Other materials

Even less scientific literature is available on migration modeling approaches for other FCMs such as ceramics or printing inks. Regarding the former, the mechanistic diffusion model has been applied to predict migration of toxic metals into acidic food (Dong et al. 2015). The diffusion model has been found to well describe or slightly overestimate migration from ceramics at room temperature. Regarding the latter, the diffusion model has also been applied and adapted (Gao et al. 2014; Aparicio and Elizalde 2015; Wang et al. 2015). Good agreement between diffusion model predictions and experimental data was found for substances migrating from printing inks on paper and board packaging into food.

Migration modeling software

There is user-friendly migration modeling software that has been reported in the scientific literature, for example MIGRATEST Lite 2000/2001 by Fabes GmbH, Germany (Brandsch et al. 2002; Poças et al. 2008; De Meulenaer 2009; Barnkob and Petersen 2013), the AKTS-SML Software by The Advanced Kinetics Technology Solution AG, Switzerland, and the Swiss Federal Office of Public Health (SFOPH) (Poças et al. 2008; Franz et al. 2016; Brandsch 2017; Gehring and Welle 2017), SMEWISE (Simulation of Migration Experiments with Swelling Effect), MULTITEMP, MULTIWISE, the Safe Food Packaging Portal, and SFPP3 by the French National Institute for Agricultural Research (INRA) (Poças et al. 2008; De Meulenaer 2009; Fang and Vitrac 2017), and FMECAengine (Failure Mode Effects and Criticality Analysis) (Nguyen et al. 2013; Vitrac and Goujon 2014; Fang and Vitrac 2017). Another tool for probabilistic modeling of consumer exposure to FCCs from primary packaging is the Flavours, Additives, and food Contact materials Exposure Task (FACET) model (Oldring et al. 2014; Seiler et al. 2014; Maia et al. 2016; see FPF background article on FACET).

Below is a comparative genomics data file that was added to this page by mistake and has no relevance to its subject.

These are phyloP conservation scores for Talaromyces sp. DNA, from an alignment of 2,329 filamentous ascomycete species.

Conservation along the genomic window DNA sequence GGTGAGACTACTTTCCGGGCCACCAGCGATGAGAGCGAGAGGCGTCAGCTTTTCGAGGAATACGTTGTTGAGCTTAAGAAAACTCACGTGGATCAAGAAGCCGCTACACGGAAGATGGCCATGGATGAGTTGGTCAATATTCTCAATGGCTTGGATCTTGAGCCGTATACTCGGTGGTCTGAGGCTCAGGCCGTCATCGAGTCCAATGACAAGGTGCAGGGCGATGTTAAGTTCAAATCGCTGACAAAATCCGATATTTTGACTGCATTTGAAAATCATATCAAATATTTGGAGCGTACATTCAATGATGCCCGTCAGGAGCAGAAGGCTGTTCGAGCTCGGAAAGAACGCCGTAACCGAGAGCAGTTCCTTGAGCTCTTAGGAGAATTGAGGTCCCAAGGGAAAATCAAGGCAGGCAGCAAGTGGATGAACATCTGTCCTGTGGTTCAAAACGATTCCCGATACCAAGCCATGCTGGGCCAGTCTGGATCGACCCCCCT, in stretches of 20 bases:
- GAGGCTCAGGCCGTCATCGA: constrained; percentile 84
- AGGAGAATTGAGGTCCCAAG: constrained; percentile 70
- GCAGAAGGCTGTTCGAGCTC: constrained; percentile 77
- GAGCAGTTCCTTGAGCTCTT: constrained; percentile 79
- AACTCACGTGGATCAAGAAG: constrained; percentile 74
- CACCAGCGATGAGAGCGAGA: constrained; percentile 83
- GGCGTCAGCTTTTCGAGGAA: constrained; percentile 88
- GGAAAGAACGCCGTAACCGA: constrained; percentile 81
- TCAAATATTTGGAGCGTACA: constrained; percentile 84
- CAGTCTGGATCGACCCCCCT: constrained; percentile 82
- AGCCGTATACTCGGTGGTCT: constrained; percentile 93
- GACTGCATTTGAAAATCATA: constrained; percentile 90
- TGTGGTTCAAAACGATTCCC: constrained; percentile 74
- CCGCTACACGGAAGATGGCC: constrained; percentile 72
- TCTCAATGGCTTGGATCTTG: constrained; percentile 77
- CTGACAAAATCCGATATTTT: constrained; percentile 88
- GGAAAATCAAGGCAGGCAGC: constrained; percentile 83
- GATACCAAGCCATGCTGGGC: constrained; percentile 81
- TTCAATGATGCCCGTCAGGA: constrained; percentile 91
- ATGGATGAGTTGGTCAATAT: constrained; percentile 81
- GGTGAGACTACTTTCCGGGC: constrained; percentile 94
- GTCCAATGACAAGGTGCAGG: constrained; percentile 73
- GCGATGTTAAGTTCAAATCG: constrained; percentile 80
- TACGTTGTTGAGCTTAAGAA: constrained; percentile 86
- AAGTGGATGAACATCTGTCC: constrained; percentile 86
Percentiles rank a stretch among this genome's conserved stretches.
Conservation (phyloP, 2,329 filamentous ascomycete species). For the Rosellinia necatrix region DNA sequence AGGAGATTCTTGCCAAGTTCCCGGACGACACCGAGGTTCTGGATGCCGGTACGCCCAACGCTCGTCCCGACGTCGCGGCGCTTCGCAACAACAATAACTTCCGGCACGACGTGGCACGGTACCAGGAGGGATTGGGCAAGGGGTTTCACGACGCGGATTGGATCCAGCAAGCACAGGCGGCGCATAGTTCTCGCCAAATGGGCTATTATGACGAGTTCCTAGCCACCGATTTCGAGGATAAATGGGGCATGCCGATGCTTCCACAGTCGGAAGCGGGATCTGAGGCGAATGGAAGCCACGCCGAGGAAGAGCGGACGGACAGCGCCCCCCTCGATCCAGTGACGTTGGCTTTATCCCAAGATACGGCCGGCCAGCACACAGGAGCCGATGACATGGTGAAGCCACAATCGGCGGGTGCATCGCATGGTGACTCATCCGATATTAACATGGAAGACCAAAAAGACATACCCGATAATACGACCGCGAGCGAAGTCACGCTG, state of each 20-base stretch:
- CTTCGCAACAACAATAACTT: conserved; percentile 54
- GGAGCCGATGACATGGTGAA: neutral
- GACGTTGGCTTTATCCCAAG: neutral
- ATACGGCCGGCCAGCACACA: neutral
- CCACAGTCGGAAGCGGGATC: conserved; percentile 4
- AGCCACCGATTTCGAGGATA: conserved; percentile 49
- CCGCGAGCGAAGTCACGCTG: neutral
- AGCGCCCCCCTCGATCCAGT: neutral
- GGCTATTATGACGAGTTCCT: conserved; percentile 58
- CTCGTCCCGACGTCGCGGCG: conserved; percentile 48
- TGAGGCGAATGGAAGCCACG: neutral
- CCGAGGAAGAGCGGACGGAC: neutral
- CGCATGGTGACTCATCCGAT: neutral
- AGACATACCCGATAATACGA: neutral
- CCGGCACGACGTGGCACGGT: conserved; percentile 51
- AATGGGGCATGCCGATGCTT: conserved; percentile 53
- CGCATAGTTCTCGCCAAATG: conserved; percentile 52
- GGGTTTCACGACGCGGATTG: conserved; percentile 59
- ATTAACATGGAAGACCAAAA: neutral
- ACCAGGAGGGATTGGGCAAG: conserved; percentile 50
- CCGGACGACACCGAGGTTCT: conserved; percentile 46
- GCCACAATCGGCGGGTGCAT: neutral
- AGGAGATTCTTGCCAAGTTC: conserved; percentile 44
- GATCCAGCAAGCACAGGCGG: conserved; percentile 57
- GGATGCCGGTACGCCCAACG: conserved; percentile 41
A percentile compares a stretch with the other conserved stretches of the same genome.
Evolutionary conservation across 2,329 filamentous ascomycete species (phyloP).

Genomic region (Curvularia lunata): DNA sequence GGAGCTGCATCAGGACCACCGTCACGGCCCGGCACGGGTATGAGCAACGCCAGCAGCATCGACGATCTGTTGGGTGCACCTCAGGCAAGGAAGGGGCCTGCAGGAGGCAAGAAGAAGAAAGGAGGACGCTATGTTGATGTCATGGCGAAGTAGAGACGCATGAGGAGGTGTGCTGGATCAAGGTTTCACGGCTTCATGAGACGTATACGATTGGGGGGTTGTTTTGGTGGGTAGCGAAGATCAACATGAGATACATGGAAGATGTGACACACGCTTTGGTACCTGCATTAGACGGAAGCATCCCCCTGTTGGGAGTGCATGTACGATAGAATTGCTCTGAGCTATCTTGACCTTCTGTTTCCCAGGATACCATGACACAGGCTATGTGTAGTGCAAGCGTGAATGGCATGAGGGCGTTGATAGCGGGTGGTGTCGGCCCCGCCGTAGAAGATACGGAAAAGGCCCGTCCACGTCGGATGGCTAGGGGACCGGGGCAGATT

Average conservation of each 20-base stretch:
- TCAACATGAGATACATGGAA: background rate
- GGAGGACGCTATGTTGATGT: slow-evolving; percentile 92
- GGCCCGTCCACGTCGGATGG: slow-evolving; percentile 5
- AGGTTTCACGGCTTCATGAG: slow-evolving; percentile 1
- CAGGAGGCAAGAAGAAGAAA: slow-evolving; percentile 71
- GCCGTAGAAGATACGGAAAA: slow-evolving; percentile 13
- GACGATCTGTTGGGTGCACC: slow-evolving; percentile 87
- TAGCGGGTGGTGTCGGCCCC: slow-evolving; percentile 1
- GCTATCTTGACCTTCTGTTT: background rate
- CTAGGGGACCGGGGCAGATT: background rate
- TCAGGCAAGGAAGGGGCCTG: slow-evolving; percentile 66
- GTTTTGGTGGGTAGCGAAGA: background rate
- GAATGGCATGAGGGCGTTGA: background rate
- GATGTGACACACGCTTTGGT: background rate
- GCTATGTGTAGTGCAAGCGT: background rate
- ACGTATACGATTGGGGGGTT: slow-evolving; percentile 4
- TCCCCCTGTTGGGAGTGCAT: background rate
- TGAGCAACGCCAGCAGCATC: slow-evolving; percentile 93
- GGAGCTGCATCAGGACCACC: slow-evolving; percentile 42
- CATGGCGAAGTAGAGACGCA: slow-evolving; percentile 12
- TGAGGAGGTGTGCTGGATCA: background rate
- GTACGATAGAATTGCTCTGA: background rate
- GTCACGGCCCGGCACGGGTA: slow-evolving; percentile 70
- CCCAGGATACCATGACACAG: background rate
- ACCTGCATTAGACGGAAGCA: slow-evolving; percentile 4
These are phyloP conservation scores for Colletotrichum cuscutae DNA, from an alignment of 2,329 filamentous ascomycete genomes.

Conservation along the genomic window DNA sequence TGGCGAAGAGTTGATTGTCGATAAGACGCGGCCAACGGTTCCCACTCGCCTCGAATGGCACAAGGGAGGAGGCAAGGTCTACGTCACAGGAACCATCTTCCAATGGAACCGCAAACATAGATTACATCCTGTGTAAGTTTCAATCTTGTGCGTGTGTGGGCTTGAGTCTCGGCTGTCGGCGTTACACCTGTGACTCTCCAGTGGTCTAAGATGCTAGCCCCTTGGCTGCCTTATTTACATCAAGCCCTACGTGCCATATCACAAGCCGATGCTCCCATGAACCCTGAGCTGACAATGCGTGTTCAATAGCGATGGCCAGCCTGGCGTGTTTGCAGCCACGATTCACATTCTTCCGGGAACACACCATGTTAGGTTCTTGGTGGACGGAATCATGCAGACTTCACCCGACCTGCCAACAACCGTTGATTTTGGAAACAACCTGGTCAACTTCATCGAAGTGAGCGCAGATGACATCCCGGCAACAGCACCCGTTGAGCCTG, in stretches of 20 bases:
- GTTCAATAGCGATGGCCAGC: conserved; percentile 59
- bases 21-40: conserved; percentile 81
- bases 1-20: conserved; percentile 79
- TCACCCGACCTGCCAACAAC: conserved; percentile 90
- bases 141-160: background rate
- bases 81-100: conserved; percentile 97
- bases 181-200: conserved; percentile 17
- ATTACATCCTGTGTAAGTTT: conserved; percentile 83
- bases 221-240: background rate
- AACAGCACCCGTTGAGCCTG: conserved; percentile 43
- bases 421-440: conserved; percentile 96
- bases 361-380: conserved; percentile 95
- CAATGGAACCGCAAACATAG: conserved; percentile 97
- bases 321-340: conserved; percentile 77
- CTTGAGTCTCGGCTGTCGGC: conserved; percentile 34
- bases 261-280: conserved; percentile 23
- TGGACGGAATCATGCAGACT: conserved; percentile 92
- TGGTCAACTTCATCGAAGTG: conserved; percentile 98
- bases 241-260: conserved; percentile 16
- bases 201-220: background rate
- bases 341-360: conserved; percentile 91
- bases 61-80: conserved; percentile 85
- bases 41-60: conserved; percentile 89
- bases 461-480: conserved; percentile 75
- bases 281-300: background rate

3. Discussion and conclusions